On February 16 Nigerians choose between two septuagenarians to lead Africa’s largest democracy: President Muhammadu Buhari and former vice president Atiku Abubakar. The pair have run for president nine times between them. There are more than 60 other candidates, though their chances of winning are slim as the wealth and patronage networks of the two main parties drive the politics of Africa’s top oil producer and most populous country.
By Alexis Akwagyiram – Reuters
Two men in their 70s are contesting a Nigerian presidential election in which half the registered voters are aged between 18 and 35.
Both are familiar faces. It is the fifth election campaign for President Muhammadu Buhari, 76, who was a military ruler in the 1980s, and the fourth for main opposition candidate Atiku Abubakar, 72, who was vice president from 1999 to 2007.
It means Saturday’s vote offers little hope of change for young people in a country where nearly a quarter of the workforce is unemployed – a source of frustration that has the potential to spill over into violence.
“I should be happy, but I’m not happy because the two candidates aren’t what I expected,” said Dorcas Nathaniel, a student in the capital, Abuja, who planned to vote for the first time.
Nathaniel said she had hoped at least one of the candidates would have policies she found inspiring, but neither did. At 20, she is in the under-35 age group who make up 51 percent of the 84 million registered voters.
Anyone seeking an alternative – someone who, unlike the main two candidates, is not a well-known, elderly, northern Muslim man from the Fulani ethnic group – has been disappointed.
The similarities between the two are largely due to an unofficial power-sharing agreement under which the presidency alternates between the north and south after every two four-year terms. It is now the turn of the mainly Muslim north.
The rest of the more than 70 presidential candidates lack access to funds available to Buhari and Atiku through parties that have governed Nigeria since military rule ended in 1999 – the All Progressives Congress and People’s Democratic Party. The two men have also developed patronage networks over decades in politics.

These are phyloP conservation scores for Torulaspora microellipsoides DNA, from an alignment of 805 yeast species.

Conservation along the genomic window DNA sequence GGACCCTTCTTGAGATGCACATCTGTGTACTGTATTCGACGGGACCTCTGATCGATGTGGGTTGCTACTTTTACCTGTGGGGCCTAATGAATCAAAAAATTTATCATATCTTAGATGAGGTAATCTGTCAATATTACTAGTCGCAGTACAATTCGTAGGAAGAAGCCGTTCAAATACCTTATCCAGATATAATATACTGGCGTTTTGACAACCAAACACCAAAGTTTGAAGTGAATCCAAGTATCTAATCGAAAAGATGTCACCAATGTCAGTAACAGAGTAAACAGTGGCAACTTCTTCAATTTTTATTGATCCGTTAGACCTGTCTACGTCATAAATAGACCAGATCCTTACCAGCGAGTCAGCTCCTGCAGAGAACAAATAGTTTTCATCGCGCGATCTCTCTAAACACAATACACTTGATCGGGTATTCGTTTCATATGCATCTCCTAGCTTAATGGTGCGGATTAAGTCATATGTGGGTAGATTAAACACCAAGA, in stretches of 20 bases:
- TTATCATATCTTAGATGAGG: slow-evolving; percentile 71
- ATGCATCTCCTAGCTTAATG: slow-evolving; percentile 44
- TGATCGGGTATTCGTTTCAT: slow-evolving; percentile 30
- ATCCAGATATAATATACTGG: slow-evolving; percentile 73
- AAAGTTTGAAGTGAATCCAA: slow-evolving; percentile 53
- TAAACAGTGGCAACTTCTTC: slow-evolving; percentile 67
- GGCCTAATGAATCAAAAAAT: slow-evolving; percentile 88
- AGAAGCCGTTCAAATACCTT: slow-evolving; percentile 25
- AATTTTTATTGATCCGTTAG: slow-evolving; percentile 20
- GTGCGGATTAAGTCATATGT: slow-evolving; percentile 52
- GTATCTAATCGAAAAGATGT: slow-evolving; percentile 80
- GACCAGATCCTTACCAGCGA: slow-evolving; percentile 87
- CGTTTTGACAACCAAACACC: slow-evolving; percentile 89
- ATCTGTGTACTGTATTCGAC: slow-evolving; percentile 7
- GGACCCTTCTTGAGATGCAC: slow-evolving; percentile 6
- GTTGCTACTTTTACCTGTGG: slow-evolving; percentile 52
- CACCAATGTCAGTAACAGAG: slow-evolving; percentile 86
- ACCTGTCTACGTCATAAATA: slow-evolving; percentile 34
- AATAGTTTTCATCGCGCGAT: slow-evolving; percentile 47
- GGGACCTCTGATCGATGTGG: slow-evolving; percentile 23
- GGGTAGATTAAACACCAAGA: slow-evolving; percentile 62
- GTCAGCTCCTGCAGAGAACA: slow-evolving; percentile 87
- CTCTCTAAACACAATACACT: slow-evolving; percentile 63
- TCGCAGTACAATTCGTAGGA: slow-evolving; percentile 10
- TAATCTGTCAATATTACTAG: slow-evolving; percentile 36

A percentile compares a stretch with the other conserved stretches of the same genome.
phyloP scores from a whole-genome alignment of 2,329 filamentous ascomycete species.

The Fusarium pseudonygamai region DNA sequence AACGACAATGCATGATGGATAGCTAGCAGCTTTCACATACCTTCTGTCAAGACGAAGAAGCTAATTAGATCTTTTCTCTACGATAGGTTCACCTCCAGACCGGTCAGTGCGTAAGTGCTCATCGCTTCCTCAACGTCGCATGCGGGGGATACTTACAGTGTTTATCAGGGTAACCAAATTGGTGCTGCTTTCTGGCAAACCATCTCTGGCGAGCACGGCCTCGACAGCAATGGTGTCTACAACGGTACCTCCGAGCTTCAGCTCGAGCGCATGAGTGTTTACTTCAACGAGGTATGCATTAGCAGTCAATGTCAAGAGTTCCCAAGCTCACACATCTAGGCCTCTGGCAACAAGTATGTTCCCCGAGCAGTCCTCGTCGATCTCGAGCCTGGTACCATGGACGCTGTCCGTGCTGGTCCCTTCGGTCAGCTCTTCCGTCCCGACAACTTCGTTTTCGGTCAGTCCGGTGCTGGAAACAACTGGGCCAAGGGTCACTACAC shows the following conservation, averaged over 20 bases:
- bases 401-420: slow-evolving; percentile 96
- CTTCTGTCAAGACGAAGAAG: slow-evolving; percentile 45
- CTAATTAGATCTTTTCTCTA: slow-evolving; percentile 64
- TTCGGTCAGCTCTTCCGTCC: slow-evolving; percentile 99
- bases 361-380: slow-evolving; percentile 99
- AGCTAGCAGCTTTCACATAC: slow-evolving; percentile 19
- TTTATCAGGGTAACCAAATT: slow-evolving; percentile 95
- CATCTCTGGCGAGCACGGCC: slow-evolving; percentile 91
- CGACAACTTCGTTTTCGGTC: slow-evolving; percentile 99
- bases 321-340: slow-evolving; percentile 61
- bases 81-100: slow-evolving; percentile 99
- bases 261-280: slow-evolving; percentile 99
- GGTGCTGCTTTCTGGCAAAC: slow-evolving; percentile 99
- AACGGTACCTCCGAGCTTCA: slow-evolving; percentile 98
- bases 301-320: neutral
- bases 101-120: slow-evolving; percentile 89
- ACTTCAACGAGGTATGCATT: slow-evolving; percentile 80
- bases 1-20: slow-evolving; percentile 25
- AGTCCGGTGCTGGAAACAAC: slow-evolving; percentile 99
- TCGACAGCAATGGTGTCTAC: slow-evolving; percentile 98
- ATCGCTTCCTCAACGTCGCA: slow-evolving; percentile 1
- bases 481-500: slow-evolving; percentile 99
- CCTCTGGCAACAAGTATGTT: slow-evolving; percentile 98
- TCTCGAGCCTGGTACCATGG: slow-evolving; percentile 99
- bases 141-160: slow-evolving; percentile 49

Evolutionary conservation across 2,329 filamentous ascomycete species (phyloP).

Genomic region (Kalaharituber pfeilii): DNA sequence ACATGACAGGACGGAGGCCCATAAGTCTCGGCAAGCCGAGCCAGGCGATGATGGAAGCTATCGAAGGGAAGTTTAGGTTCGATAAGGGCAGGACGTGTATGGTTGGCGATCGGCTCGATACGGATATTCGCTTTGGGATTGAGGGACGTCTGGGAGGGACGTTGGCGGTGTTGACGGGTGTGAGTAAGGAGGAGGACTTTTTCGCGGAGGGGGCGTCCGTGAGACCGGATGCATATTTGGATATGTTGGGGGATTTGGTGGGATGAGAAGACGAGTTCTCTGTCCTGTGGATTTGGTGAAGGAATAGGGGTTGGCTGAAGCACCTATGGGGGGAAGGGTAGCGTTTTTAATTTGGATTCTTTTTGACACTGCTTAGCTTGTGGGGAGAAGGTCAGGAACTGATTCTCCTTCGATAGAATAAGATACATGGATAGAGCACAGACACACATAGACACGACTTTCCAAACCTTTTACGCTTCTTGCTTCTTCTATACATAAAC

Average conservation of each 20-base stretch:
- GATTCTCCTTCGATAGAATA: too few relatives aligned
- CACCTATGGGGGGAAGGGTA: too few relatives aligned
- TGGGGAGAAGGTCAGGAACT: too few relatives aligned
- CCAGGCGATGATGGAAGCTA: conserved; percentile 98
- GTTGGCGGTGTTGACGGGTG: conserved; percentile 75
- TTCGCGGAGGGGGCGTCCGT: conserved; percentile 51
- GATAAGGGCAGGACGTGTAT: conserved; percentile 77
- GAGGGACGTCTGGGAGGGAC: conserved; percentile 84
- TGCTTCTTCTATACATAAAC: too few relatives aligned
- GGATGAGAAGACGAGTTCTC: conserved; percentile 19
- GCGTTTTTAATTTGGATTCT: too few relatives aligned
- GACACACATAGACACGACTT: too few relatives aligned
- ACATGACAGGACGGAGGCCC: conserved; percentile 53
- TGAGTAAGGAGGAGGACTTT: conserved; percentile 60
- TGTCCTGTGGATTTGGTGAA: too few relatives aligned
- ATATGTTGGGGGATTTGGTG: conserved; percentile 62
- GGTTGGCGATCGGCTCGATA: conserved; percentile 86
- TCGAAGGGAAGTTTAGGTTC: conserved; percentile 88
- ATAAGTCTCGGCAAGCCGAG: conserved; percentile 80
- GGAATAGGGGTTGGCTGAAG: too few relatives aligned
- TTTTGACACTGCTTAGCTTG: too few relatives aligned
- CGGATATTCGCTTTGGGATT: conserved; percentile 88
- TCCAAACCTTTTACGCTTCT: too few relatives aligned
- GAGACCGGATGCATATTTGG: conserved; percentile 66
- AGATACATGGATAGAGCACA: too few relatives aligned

John Sunday, a 23-year-old student in the Makoko shanty town built on stilts in a lagoon in Lagos, said many people in the community were more interested in accepting cash from political parties than choosing their preferred candidate.
“People are after money, they’re not after the future of their children. They are selling their votes,” said Sunday, a political science student.
“Vote buying” is not new but Sunday said for many in the slum district – where people travel in canoes through waterways littered with plastic waste, and the stench of excrement hangs in the air – life is getting tougher.
Nearly a quarter of the workforce is unemployed. Hardest-hit are those aged 15-35, of whom 55 percent are out of work or not in full-time jobs.
The cost of living has also risen rapidly, with inflation hitting a seven-month high of 11.4 percent in December.
Cheta Nwanze, head of research at Lagos political consultancy SBM Intelligence, said poverty and higher living costs were a cause of violent crime as young, unskilled men tried to make money outside official employment.
“The economy isn’t growing anywhere near enough to support them,” he said. “When you have such a situation, the outcome is that all sorts of people will rise up to fill in the gaps.”
Nigeria’s security forces face challenges ranging from Islamist insurgencies, banditry, kidnappings in the oil-rich Niger Delta and communal violence over land use.
Nigeria also has a history of violence at election time, sometimes involving thugs paid to intimidate voters but also as a result of anger at alleged vote rigging.